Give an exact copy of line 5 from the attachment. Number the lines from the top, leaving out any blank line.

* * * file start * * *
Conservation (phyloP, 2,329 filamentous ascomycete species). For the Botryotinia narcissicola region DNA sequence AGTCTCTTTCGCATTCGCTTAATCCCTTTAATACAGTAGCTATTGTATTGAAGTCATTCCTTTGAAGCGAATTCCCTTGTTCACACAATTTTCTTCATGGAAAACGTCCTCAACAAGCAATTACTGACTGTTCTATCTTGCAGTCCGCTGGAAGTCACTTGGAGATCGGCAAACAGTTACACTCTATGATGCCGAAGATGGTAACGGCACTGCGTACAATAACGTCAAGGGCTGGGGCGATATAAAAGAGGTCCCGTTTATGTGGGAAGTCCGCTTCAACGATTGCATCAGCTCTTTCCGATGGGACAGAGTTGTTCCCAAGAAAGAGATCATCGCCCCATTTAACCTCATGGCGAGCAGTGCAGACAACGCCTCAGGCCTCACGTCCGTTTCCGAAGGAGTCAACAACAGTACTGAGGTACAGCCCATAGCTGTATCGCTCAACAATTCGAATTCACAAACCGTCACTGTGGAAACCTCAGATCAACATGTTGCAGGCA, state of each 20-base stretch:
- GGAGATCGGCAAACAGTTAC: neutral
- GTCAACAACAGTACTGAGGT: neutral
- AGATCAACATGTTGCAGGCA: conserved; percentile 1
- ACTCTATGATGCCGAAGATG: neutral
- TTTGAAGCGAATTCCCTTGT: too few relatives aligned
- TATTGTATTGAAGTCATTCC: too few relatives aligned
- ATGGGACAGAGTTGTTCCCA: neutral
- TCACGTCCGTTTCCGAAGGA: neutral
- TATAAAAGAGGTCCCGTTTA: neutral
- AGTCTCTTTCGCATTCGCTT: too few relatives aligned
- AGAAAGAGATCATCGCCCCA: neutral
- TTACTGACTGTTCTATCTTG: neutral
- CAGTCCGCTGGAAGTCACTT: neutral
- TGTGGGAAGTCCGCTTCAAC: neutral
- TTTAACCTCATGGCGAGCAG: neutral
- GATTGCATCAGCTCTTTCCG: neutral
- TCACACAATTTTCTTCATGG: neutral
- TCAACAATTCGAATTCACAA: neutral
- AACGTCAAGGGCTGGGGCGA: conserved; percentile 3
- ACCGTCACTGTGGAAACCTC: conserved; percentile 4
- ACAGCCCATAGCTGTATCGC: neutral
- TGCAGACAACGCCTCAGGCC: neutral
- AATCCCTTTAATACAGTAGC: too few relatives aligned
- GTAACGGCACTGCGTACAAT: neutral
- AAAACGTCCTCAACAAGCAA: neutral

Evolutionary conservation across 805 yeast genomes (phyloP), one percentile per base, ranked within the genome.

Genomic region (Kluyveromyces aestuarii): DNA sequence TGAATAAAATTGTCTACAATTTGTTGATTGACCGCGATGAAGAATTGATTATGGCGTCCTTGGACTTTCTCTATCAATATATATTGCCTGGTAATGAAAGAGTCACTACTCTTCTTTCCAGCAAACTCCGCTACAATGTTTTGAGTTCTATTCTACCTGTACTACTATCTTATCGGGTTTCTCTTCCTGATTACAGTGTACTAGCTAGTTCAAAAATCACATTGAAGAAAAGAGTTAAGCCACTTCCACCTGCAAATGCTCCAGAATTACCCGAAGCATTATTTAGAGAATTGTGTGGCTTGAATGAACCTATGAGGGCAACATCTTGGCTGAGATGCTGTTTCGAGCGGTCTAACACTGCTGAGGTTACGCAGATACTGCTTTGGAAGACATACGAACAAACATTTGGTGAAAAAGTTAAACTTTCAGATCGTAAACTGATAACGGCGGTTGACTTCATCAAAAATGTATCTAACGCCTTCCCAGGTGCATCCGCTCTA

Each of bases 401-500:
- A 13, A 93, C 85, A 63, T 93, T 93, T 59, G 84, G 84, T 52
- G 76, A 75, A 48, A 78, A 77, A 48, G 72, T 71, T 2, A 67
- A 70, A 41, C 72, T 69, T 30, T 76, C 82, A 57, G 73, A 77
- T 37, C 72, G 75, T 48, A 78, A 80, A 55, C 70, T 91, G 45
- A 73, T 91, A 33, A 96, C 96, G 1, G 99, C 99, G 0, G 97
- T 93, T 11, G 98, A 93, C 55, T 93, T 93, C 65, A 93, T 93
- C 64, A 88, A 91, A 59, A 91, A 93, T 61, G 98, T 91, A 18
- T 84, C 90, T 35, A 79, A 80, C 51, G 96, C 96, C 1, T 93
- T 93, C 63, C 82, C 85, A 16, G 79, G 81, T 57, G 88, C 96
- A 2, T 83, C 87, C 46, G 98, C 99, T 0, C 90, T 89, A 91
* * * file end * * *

- ACTCTATGATGCCGAAGATG: neutral